Miranda v. Arizona
384 U.S. 436, 86 S.Ct. 1602 (1966)

Ernesto Miranda, a rape suspect, was arrested and taken to the police station. After two hours of questioning, he signed a written confession and was subsequently found guilty. Miranda appealed his conviction on the grounds that prior to confessing, he had not been informed of his Fifth Amendment right against self incrimination or his Sixth Amendment right to counsel.

The Supreme Court overturned Miranda’s conviction, finding that the coercive nature of detention in a police station necessitates certain safeguards in order to ensure that suspects do not naively waive their rights. The ruling held that when law enforcement officers take a suspect into custody with the intention of conducting an interrogation, they must inform the suspect of certain fundamental conditions:

  1. The suspect has the right to remain silent.
  2. Anything the suspect says can be used against him/her in court.
  3. The suspect has the right to an attorney.
  4. If the suspect cannot afford an attorney one will be provided at no charge.

The Court imposed these limitations upon law enforcement officers for the purpose of ensuring that criminal suspects do not waive constitutional rights as a result of not knowing how to properly exercise them. This ruling had broad ramifications for all police officers, who have since been required to issue Miranda warnings to all suspects that are arrested and taken into custody.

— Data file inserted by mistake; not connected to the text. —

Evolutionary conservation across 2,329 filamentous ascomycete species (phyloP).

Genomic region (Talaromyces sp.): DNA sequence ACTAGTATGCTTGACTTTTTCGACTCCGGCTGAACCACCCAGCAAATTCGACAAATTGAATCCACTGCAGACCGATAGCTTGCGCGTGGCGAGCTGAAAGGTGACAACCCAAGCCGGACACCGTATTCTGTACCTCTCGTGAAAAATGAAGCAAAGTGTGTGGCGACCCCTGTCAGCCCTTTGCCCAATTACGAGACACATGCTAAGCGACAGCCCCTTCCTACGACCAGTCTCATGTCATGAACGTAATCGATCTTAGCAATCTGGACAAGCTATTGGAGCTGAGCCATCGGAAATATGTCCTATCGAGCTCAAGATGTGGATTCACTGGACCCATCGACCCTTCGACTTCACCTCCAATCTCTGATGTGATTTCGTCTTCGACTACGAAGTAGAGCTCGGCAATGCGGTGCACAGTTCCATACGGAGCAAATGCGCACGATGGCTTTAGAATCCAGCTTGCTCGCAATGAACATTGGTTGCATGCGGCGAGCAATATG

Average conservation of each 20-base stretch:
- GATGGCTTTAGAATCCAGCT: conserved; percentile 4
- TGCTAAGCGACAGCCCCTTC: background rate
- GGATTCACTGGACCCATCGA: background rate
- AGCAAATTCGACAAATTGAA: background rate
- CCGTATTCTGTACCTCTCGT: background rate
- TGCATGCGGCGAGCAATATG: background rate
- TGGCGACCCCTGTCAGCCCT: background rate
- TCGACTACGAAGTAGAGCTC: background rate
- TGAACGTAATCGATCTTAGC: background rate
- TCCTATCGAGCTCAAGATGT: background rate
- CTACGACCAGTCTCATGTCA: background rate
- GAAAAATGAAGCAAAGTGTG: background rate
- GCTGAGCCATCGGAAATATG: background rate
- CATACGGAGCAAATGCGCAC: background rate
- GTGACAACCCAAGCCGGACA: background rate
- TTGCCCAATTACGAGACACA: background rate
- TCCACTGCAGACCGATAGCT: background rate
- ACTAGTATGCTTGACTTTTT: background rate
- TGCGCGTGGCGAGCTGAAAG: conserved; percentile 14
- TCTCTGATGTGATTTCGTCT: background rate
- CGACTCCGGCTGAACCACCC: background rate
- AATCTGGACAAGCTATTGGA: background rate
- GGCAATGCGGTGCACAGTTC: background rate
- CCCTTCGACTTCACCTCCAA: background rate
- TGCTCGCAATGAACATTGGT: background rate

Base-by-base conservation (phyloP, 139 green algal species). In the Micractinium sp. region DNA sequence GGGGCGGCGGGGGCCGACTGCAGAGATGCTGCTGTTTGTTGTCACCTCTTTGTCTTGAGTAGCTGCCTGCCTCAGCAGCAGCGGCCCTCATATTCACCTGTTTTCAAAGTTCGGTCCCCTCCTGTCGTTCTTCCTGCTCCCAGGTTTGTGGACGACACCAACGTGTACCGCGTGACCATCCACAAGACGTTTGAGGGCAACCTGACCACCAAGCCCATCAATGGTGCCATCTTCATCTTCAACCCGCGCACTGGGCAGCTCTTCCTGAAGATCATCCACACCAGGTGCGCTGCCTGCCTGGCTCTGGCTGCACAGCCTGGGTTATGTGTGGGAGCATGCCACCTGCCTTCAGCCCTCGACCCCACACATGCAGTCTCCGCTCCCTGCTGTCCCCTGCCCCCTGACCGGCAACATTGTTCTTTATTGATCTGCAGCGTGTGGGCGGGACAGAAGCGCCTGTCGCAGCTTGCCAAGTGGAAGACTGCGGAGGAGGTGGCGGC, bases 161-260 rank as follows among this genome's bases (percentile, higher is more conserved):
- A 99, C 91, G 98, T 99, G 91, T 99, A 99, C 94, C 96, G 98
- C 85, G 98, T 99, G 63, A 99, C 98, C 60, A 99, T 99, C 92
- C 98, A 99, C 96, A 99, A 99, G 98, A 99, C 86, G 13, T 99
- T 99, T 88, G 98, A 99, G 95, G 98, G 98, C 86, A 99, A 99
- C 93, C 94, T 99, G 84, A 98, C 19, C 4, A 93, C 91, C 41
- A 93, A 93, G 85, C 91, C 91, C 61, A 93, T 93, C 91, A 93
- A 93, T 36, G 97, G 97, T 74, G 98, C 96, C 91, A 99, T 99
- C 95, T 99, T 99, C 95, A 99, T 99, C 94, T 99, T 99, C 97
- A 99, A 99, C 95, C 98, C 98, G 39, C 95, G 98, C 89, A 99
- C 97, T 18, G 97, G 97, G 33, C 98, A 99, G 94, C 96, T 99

What you should know about your Miranda Rights:

We are all aware of the contents of the Miranda warning. It is recited on police shows everyday and can be repeated verbatim by most Americans, though often without a thorough understanding of its significance. In short, the Miranda warning is an acknowledgement of the criminal suspect’s right to take what is always the best course of action for any arrestee: remain silent until you’ve spoken with a lawyer.

Still, the Miranda warning is frequently misunderstood as encompassing all lawful detentions by police. It should be noted that Miranda does not apply under the following circumstances:

  1. Questions asked at a crime scene
  2. Any statements volunteered by the suspect at any time
  3. Questioning of individuals for fact-finding purposes
  4. Questioning during an investigatory stop

These exceptions are significant because they encompass many situations in which police acquire important evidence from suspects who are under no legal obligation to answer questions. In many cases, police officers acquire probable cause to arrest a suspect due to her own answers to police questions at the crime scene. Thus the following should be remembered with regards to Miranda warnings:

  1. If police have arrested you and plan to ask you questions about a crime, they must read you a Miranda warning.
  2. While this process is often referred to as “reading you your rights” police will only inform you of your right against self-incrimination and your right to an attorney.
  3. Other than identifying yourself, you are under no obligation to disclose information to the police at any time.
  4. The right against self-incrimination excludes statements made voluntarily; anything you say to a police officer at any time can be used against you.
  5. There’s no reason to disclose information to the police about your involvement in a crime prior to speaking with a lawyer.